Bennet SL, Barry BW: Effect of penetration enhancers on the permeation of mannitol, hydrocortisone and progesterone through human skin. J Pharm Pharmacol 1987, 39: 536–546.
Hadgraft J: Passive enhancement strategies in topical and transdermal drug delivery. Int J Pharm 1999, 184: 1–6. 10.1016/S0378-5173(99)00095-2
Hadgraft J, Williams DG, Allan G: Azone: Mechanisms of action and clinical effect. In Pharmaceutical Skin Penetration Enhancement (Edited by: Walters K, Hadgraft J). New York: Marcel Dekker 1993, 175–198.
Hadgraft J, Peck J, Williams DG, Pugh WJ, Allan G: Mechanisms of action of skin penetration enhancers/retarders: Azone and analogues. Int J Pharm 1996, 141: 17–25. 10.1016/0378-5173(96)04609-1
Goldschmidt H, Kligman AM: Exfoliative cytology of human horny layer, Methods of cell removal and microscopic techniques. Archs Derm 1967, 96: 572. 10.1001/archderm.96.5.572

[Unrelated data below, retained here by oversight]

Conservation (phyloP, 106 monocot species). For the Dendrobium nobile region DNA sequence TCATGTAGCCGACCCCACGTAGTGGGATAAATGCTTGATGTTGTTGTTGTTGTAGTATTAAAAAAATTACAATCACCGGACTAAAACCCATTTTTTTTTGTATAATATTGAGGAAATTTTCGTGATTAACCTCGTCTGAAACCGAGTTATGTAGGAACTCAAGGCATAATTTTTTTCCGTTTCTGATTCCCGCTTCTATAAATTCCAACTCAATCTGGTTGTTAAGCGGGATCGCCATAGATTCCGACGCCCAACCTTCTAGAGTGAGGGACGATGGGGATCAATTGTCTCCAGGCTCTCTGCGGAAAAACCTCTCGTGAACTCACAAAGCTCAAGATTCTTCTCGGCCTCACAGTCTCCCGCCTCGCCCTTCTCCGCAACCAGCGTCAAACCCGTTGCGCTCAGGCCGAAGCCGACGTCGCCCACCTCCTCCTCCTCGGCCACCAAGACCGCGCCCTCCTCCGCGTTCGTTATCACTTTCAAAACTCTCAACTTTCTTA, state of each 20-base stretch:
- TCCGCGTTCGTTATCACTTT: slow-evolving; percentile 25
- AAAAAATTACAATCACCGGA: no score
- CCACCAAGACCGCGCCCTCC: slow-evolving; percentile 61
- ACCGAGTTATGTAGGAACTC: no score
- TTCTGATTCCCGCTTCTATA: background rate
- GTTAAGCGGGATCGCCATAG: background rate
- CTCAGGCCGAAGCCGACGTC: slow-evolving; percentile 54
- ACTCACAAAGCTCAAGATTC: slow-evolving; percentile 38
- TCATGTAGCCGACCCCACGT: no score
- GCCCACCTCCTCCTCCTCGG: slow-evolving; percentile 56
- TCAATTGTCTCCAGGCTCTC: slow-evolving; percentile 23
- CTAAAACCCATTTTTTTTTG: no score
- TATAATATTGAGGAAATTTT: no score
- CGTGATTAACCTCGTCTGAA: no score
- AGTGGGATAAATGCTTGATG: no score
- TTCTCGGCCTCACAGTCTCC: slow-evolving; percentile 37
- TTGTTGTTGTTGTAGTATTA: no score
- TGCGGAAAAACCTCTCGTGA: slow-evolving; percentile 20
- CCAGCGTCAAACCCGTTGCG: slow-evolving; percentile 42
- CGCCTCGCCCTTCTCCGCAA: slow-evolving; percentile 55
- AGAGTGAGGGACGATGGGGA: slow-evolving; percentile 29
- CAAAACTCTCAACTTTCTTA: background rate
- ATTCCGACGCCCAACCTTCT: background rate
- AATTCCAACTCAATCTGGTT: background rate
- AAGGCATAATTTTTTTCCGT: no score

Marks R, Dawber RPR: Skin surface biopsy: an improved technique for the examination of the horny layer. Br J Derm 1971, 84: 117–123.
Marks R, Dykes PJ: Plasma and cutaneous drug levels after topical application of Piroxicam gel: a study in healthy volunteers. Skin Pharmacol 1994, 7: 340–344.
Dykes PJ, Hill S, Marks R: Pharmacokinetics of topically applied metronidazol in two different formulations. Skin Pharmacol 1997, 10: 28–33.
Pierard GE, Goffin V, Pierard-Franchimont C: Corneosurfametry: a predictive assessment of the interaction of personal-care cleansing products with human stratum corneum . Dermatology 1994, 189:2: 152–156.
Zhai H, Maibach HI: Effect of barrier creams: human skin in vivo. Contact Dermatitis 1996, 35:2: 92–96.
Robertson AR: The CIE 1976 color-difference formulae. Color Res Appl 1977, 2: 7–11.
Piérard GE: EEMCO guidance for the assessment of skin color. . J Eur Acad Dermatol 1997, 10: 1–11. 10.1016/S0926-9959(97)00183-9